When the Tooele City Fire Department responded to reports of a fire at Starbucks on Main Street, the fire truck took a different route out of the station.
Instead of turning onto Main Street, which has been consumed by a major construction project, the fire engine exited through the rear of the station onto Garden Street.
Assistant fire chief Bucky Whitehouse said the two most frequently used fire engines now face Garden Street and when dispatched, head to the nearest cross street, such as Vine Street to the south.
Because of the construction, the north and south arteries the fire department uses are primarily 100 East and 200 West.
“It’s too soon to know what impact it will have on response time,” Whitehouse said.
With vehicles confined to single lanes along Main Street, Whitehouse said the fire department is trying to avoid high traffic areas. If a situation is not an immediate emergency, a fire truck may not use lights or sirens during high traffic times.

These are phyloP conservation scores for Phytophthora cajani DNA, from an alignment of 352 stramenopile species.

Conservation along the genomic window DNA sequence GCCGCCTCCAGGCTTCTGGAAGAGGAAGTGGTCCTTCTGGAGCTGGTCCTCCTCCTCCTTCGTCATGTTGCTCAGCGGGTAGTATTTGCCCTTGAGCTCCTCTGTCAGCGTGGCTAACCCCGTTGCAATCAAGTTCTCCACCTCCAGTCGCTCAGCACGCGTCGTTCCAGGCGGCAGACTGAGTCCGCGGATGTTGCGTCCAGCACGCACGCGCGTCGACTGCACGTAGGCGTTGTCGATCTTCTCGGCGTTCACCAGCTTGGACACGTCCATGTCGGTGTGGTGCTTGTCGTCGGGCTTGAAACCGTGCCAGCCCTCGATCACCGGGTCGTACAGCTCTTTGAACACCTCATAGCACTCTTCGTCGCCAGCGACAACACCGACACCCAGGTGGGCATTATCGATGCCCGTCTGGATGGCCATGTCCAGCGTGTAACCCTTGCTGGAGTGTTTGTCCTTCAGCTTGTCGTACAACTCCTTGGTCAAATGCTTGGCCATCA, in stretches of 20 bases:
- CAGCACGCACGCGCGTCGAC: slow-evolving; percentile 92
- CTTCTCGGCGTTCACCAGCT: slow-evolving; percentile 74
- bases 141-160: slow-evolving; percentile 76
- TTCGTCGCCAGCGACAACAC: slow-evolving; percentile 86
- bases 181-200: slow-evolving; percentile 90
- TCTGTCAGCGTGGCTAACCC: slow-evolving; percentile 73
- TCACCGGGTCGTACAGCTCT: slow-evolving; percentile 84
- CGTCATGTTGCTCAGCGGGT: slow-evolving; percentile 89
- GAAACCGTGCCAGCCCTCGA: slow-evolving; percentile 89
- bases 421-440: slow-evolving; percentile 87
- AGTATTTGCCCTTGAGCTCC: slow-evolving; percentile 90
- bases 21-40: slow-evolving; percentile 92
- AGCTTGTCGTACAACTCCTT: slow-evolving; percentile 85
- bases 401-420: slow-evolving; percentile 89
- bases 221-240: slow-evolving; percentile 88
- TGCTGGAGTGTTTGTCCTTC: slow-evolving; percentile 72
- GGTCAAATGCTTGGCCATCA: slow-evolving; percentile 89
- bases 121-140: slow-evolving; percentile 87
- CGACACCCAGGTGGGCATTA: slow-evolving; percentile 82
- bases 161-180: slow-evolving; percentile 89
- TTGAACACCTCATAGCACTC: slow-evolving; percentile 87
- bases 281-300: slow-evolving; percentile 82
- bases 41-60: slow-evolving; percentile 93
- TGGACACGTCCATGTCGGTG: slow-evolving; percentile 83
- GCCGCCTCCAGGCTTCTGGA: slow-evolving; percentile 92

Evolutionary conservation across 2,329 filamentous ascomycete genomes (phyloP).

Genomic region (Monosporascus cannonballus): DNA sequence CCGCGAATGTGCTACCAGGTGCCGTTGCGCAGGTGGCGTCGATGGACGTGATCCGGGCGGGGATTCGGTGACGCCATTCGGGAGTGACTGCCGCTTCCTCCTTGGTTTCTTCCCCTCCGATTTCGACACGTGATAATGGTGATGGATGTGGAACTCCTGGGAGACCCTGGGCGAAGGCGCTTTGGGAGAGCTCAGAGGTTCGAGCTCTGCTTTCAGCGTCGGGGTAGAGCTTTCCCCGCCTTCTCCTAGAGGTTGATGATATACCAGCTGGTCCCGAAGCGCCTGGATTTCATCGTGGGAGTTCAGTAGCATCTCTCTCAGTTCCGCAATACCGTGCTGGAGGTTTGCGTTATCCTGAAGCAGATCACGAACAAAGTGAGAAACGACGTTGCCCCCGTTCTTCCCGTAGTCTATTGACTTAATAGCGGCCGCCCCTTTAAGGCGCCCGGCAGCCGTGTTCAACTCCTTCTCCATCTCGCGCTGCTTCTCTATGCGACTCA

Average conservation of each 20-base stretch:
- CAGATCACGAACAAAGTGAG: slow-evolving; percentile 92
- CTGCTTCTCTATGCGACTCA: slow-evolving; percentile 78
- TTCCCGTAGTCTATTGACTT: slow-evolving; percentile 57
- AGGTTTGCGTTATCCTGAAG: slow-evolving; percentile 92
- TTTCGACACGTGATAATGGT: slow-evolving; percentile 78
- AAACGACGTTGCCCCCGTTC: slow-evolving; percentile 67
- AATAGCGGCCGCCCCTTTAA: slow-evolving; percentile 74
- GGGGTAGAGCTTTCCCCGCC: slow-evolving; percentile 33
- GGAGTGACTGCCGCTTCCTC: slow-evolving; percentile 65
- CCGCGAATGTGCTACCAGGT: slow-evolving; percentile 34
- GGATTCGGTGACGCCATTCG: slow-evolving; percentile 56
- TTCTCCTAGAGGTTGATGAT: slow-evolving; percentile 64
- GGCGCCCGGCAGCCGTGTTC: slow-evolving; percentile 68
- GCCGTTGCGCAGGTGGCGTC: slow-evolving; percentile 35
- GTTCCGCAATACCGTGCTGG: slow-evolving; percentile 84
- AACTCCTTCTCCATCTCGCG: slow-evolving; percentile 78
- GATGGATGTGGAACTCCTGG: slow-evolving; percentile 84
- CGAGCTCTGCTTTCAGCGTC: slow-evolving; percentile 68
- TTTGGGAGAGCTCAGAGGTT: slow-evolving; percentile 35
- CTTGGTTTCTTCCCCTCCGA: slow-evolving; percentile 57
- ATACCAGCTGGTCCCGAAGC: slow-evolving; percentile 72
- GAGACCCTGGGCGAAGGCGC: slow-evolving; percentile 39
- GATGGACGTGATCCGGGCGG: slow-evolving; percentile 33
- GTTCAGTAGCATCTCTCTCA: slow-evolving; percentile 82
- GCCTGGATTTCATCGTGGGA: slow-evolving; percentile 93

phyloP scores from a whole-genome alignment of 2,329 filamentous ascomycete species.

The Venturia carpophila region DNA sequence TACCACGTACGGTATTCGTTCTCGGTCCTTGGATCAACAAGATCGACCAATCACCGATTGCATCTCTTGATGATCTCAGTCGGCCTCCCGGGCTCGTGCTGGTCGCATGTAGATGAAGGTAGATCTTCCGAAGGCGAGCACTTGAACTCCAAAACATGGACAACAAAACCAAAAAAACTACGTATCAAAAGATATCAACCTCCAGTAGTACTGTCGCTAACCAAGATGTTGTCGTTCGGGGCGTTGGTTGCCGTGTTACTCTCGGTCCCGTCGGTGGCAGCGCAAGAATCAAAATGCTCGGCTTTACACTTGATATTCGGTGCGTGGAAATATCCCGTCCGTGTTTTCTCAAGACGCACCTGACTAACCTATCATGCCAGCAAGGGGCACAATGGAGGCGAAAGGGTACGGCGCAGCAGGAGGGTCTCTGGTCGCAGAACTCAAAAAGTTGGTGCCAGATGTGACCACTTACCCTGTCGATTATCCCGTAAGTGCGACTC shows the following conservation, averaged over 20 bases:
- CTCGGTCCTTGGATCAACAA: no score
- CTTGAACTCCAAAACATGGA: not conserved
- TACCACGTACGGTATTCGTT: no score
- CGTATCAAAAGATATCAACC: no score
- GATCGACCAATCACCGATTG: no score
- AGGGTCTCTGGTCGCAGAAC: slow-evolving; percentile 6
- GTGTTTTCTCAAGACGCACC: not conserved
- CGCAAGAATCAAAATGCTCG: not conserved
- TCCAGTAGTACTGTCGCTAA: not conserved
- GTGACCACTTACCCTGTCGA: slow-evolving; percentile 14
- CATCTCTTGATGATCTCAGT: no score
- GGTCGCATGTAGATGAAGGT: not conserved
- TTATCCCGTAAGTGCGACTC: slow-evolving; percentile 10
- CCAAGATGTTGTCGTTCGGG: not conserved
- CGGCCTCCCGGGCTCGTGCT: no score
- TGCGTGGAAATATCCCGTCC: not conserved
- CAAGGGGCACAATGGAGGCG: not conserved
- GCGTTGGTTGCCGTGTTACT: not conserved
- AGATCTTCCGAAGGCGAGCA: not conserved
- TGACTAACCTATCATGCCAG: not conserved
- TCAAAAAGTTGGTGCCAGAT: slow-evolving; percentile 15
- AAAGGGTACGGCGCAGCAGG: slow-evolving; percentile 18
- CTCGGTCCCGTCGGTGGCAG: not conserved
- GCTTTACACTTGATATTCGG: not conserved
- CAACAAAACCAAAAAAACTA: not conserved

Contractors working on road construction are giving the fire department updates so the department can adjust its routes accordingly, Whitehouse said.
The Tooele County Sheriff’s Office has already experienced minor delays when deputies responded to a call in Stockton last week. Single lane traffic slowed patrol cars trying to use SR-36 to get to the town.
Tooele County Sheriff Paul Wimmer said the construction has made the alternate routes busier as well.
“It does create some problems for both the public and ourselves,” he said.
Opening the Stansbury Park substation and moving the sheriff’s office headquarters to the Tooele County Detention Center does allow responders to arrive at the scene of an incident without cutting through town, Wimmer said.
“I think it helps having the Stansbury Park substation,” he said. “With a little bit of luck we’ve got officers on both sides of the construction zone.”
Tanya Turnbow, Tooele City Police public information officer, said the department hasn’t seen an effect on response times since road construction began. Officers have been using alternate routes recommended by the Utah Department of Transportation, she said.
The police department reminded motorists to slow their speed in construction areas and be alert to workers and equipment. In addition, drivers should still move to the right shoulder, or leave as much space as possible, when an emergency vehicle is following in a construction zone.